Disclaimer: Since many people have a hard time identifying sarcasm, irony, and the likes through text, please be advised that I do practice AP, I do not identify with the AP Crowd, and I am being quite sarcastic below. But I am better than you. Just kidding… the whole point of this post is actually the opposite of that. I am not better than you, but I did benefit greatly from those who wanted to help me be better than a previous version of me.
So this happened today.
This isn’t the first time one of my favorite mommy bloggers backed off her stance of whatever it was because she realized the internet is actually a large network of real people she didn’t actually want to offend. I understand that. In this world, there are people who just naturally get along. Other people like them. They don’t like conflict.
Natural parenting attracts a lot of conflict. I’ll tell you why: in the same manner the Church is known for not representing literal Christian values, the AP crowd is known for their own sort of hypocrisy and hyperbole. There happen to be seven Baby B’s of Attachment Parenting. You probably know of breastfeeding, birthing naturally, babywearing, and maybe a few more. I bet you didn’t know “Balance” is in fact one of the backbone principles of these popular parenting guidelines. Yeah, if I read one more blog about not “forcing” a child to say “thank you” to strangers who compliment or help them, I might forget it myself. Here is where I simply mention that I believe “Balance” includes a healthy understanding of basic social interactions, even though they might make a child uncomfortable, among other things. And back to the topic at hand.
So the Church of AP is a bunch of in-group bullies, and that’s obviously an exaggeration, but bear with me. You, you disposable-diapering, formula-feeding, non-co-sleeping, epidural-getting, time-out-using old hags, you are the outgroup. Ahem, we are the outgroup. (I’m not owning up to all of those, but I’ll admit to falling short of my Sears ideals.) And I understand that there has been a lot of bullying because honestly, the folks who are reading up on Attachment Parenting are the folks who probably hate their own parents for screwing them up and needed to find a road map to anywhere that wasn’t where their own parents ended up. Maybe they need to feel better about themselves because mom was kind of mean, and that might mean bullying (which is not okay- it’s just kind of obvious to put together).
That’s almost what happened to me. I ate the stuff up. At 20 years old, I’d already come up with a birth plan and a few weekly meal plans for toddlers and picked out a great preschool… maybe it wasn’t that intense, but maybe it was. AP was my Bible. The families I nannied for were my preachers. I’d found my calling in life, and I was great at this caring-for-kids-in-the-superior-way stuff. I could have been a total jerk, but then I had the ultimate humbling experience: children.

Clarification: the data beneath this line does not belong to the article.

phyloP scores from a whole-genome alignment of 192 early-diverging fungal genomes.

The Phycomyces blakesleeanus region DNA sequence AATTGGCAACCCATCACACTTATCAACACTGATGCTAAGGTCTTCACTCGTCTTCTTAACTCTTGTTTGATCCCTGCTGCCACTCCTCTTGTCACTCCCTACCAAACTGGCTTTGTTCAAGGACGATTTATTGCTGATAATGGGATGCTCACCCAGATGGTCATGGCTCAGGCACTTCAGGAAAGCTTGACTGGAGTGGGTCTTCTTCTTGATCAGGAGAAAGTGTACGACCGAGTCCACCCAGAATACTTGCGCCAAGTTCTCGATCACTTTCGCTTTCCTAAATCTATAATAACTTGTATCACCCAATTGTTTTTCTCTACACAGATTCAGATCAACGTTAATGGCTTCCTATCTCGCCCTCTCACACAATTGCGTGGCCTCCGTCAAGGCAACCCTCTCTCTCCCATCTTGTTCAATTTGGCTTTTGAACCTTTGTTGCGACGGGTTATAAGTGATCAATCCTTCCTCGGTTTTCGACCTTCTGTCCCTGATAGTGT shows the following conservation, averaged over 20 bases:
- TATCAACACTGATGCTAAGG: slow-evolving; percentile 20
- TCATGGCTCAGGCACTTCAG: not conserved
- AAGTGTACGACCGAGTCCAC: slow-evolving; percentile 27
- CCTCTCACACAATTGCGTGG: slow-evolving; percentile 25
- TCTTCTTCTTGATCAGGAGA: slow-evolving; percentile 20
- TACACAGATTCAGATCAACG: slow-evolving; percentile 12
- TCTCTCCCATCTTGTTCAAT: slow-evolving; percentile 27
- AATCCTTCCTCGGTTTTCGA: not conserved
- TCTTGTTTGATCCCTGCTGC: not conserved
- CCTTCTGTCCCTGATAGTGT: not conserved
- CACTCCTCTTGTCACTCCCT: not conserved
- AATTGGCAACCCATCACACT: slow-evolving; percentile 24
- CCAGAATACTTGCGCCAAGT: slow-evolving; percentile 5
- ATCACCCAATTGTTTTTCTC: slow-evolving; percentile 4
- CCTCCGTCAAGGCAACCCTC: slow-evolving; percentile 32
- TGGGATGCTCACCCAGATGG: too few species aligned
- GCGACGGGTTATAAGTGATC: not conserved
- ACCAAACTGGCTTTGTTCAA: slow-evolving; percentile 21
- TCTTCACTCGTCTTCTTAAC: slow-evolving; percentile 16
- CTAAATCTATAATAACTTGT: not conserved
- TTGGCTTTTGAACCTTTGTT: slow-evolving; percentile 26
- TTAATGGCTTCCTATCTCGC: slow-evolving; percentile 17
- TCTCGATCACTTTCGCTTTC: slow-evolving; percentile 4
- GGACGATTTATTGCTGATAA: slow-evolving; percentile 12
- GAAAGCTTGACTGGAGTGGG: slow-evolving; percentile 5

But I didn’t care that AP was supposed to be superior to other people’s ways. I cared that it was often the best for the children. I cared that breastfeeding, and my support of breastfeeding mothers, could mean fewer illnesses for those children. I cared that getting on their level and listening to them helped them learn to value their voices and emotions. I cared that wearing an infant would help her feel emotionally secure when she was off playing by herself. I was, and am, so grateful for the information that doctors, psychologists, and mommy bloggers put out there for me to devour. Truly, I was never into searching out formula feeding moms and “educating” them- just really stuck to hanging out with people who saw things kind of the way I did. That’s what people do in general, anyway.
I can’t imagine being apologetic for believing in what I believe or apologizing for the facts that helped form my beliefs.
“It made me realize that telling people to not let facts hurt them, was like expecting the rainfall to never touch a single body.” – Two Degrees of Suburbia
But you’re not giving the facts to just people. You’re giving the facts to parents. We shouldn’t be so concerned about hurting people’s feelings when we can educate large numbers of people. We can change a person’s journey on a destructive path by simply linking a few articles on Facebook. That’s worth a few defensive reactions, in my opinion.
And you know what? When you believe something, don’t be chicken and say it isn’t worth believing in because a few of your friends don’t like it.
For instance: I have a couple of really wonderful hard core Christian friends. But I’ll tell them to their faces that gay rights are important, I don’t see any logical way to continue to deny them, and I’ll back that up with facts. Christians love their Jesus! I have loved Jesus. They might get their feelings hurt in that conversation, but it’s right. I love those ladies, but the issue of civil rights is bigger than avoiding an uncomfortable conversation with a couple of really great friends. In any case, they’ll still be my friends at the end of the day, because I think we all realize that differing opinions don’t mean you should cut someone out of your life.
Loving and advocating for children and families should be bigger than avoiding uncomfortable conversations with a couple of really great friends.